Board of Directors
Glen Dake is a landscape architect and leader in building community-designed landscapes, transportation, and school improvements in Southern California neighborhoods, where he has practiced since 1987. In 1996, he founded a practice to deliver professional landscape services to the building industry, institutions, and community groups. He helped to found the LA Community Garden Council in 1998 and helped to build the Echo Park Community Garden with the Trust for Public Land. He joined Los Angeles Council Member Eric Garcetti’s staff to lead his successful green agenda between 2001 and 2005 and assisted in bringing the City into compliance with the Clean Water Act, the successful campaign for Prop O, adoption of the Renewable Portfolio Standard for energy, and developing thirteen new parks. Mr. Dake’s design work includes prominent campus improvements at UCLA and at UCSD’s Scripps Institution of Oceanogaphy; as well as the innovative outdoor learning environment for Los Angeles’ High Tech High School, and many playgrounds and childcare environments. He has also designed numerous local solutions to protect Southern California watersheds and enhance groundwater and surface water resources.
California Landscape Architect #4139
Bachelor of Science in Landscape Architecture 1987, Cornell University, Ithaca, NY
Ada Berman is a lawyer and currently works as Executive Director and Controller of Cypress, LLP, an innovative, full-service law firm in Los Angeles that focuses on IP litigation and business services for emerging and high growth companies and individuals in the technology and entertainment industries. Prior to helping launch Cypress, Ada specialized in handling complex litigation in the areas of trade secrets, insurance bad faith, premises liability, and contract and general business disputes. Ada also served as pro bono counsel before the California Board of Prison Terms, where she represented a battered woman serving a life sentence for the murder of her abusive spouse. Ada received her law degree from Loyola Law School in 1996. She graduated from UCLA magna cum laude with a B.A. in English and Russian Literature. Ada was born in the Ukraine and is fluent in Russian.
Ada believes there are important intersections between food justice and food-producing urban gardens that need to be further developed into policies and programs, both public and private. She relies on her immigrant background, and experience as a litigator and successful director of a law firm to help LACGC raise awareness of the social, nutritional, educational, and environmental benefits of locally grown food and urban agriculture. In her spare time, Ada enjoys traveling, reading, eating good food, and getting dirty in her garden with her two boys.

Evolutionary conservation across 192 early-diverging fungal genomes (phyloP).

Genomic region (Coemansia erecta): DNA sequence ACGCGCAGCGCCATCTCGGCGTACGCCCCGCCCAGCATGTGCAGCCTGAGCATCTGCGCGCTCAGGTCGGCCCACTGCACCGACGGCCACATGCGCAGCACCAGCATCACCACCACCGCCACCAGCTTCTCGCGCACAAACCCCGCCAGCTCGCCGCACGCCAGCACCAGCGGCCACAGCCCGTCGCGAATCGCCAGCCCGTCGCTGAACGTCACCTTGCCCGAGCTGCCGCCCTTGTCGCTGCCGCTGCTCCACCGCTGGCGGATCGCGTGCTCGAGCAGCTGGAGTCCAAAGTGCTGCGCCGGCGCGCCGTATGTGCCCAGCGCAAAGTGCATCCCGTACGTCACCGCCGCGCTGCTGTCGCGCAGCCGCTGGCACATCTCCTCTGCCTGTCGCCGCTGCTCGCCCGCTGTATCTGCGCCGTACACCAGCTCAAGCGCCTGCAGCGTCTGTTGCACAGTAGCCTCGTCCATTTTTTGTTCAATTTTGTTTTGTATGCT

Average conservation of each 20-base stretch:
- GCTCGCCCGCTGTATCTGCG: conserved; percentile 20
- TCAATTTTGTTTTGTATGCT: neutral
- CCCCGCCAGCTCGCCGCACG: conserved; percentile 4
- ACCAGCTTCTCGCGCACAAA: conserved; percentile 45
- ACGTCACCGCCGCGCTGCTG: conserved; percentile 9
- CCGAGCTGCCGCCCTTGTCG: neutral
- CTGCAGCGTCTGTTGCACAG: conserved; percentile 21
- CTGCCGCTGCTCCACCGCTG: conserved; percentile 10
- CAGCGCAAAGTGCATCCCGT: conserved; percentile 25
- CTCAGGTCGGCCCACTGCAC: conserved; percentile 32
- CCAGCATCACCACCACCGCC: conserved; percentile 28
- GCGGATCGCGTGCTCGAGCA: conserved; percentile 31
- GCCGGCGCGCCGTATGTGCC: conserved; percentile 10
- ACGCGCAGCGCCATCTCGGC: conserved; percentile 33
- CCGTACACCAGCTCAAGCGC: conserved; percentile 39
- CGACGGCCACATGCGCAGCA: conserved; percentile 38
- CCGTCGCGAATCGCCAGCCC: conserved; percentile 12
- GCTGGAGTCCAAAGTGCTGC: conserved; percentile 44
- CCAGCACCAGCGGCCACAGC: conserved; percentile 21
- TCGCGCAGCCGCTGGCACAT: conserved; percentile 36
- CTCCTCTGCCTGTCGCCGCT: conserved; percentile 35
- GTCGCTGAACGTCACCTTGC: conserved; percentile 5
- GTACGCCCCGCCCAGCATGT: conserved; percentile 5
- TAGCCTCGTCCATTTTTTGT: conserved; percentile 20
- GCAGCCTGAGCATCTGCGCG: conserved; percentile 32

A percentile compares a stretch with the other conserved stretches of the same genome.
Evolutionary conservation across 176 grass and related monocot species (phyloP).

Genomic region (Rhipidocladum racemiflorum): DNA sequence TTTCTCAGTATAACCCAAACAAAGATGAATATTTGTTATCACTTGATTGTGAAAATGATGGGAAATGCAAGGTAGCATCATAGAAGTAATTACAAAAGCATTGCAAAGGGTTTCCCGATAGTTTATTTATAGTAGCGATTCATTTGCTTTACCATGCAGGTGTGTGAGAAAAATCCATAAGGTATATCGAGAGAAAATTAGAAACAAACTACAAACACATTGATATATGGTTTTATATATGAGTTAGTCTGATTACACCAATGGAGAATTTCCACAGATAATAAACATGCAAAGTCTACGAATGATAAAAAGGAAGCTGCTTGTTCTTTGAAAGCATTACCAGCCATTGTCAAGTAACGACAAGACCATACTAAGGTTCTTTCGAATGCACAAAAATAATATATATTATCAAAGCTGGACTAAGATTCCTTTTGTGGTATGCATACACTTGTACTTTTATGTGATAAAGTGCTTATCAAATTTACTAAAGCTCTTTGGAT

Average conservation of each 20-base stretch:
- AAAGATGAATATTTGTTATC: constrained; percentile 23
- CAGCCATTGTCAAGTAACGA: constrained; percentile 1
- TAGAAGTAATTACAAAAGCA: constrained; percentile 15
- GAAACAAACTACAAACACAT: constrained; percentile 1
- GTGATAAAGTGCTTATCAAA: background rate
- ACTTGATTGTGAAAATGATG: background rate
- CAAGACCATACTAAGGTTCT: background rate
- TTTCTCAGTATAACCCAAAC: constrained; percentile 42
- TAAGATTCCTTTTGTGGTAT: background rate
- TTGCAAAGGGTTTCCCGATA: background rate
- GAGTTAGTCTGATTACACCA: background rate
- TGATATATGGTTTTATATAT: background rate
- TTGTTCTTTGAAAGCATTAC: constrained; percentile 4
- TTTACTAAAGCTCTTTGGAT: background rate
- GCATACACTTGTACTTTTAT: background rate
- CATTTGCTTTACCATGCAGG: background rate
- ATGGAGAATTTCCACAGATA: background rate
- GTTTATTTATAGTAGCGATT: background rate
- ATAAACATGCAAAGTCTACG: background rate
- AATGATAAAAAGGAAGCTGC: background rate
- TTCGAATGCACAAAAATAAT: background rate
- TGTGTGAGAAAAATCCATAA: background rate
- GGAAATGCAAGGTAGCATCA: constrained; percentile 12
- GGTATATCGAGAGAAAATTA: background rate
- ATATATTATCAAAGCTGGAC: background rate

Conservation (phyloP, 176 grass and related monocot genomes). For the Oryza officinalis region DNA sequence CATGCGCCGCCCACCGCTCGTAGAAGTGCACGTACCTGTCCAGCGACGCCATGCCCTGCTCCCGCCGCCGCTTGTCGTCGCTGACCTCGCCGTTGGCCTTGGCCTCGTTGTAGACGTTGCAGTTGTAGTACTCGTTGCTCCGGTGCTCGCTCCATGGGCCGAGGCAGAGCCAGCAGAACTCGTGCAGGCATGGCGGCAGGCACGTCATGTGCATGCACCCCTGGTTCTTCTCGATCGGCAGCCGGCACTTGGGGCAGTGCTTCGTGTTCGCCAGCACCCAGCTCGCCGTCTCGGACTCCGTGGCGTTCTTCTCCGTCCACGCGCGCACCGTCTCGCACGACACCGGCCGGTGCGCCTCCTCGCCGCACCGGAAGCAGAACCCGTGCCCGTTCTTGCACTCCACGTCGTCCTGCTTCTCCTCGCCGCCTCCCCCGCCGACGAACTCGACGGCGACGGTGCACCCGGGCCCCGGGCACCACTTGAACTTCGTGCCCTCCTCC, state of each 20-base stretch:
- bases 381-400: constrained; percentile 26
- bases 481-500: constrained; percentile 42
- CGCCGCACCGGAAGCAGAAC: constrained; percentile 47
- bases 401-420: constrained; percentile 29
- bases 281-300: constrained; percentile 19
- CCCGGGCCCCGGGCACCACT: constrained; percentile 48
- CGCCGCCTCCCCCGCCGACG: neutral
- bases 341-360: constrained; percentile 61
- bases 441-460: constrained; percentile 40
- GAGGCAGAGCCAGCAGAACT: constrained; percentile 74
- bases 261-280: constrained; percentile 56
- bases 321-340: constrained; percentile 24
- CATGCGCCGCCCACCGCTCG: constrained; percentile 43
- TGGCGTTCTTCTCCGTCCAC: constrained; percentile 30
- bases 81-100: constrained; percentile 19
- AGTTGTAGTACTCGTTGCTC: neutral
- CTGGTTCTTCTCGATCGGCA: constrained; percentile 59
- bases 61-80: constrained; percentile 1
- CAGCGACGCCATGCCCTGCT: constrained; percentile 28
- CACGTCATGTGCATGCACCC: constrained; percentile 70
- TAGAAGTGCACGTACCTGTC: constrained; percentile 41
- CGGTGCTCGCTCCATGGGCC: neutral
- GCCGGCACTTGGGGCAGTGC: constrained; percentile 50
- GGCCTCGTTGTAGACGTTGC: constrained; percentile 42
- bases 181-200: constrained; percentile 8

Eileen has 20 years of experience in project management, and is an active community gardener. She is a project manager at the Fashion Institute of Design and Merchandising (FIDM) in downtown Los Angeles, where she manages technology implementation projects. She also has a background in organizational readiness, technical writing and training. She has a Bachelor of Arts in History and Political Science from the University of Arizona where she was an intercollegiate volleyball player. She holds a Masters in Organizational Management from Antioch University Los Angeles, where her master’s thesis project was on urban agriculture. She is an active member of Project Management International, and holds a Project Management Professional (PMP) certification. She and her family are members of the Park La Brea community garden where she and her husband participate in the garden’s management team.
Francesca de la Rosa
Francesca de la Rosa serves as Director of Policy for Women Organizing Knowledge, Resources & Services (WORKS), a nonprofit affordable housing developer, overseeing WORKS’ resident engagement efforts and edible landscaping program at six housing developments. She is the current Chair of the Urban Agriculture Working Group of the Los Angeles Food Policy Council. Francesca has over fifteen years of community organizing, direct advocacy and campaign development experience. Francesca has worked on a variety of public policy issues in Los Angeles, including economic justice, food security, affordable housing and homelessness. Francesca’s most successful food justice campaigns began in 2002 when she led the organizing strategy and youth mobilization efforts in four consecutive school food victories, including the LAUSD soda ban campaign. Francesca is a native of Los Angeles and received a B.A. in Political Science and Philosophy from Mount St. Mary’s College.
As a child, Jose loved accompanying his grandfather to his cuamil (farm field) when visiting his family’s hometown of Valle de Guadalupe, Jalisco, Mexico. Jose fell in love with looking at the rows of corn, here and there adorned with calabasa and frijol growing underneath. As he grew older, and the older generation stopped tending to their cuamiles, he stopped visiting his grandfather’s cuamil — but never forgot how beautiful the farmlands — and green, open space — looked. Jose took this fascination with Mexico’s traditional plants to his job as community organizer with From Lot to Spot, a nonprofit that builds community gardens and parks. Here Jose fell in love with gardening, and befriended amazing gardeners and greenspace leaders throughout his native Los Angeles. Through his work as an organizer for greenspaces in LA, Jose became even more fascinated with gardening, and fighting for access to greenspaces in low income communities of color. Jose loves cycling, coffee, muralism and aspires to be a landscape architect. He currently serves as a community garden organizer for the Los Angeles Neighborhood Land Trust, and is always excited and ready to learn and garden.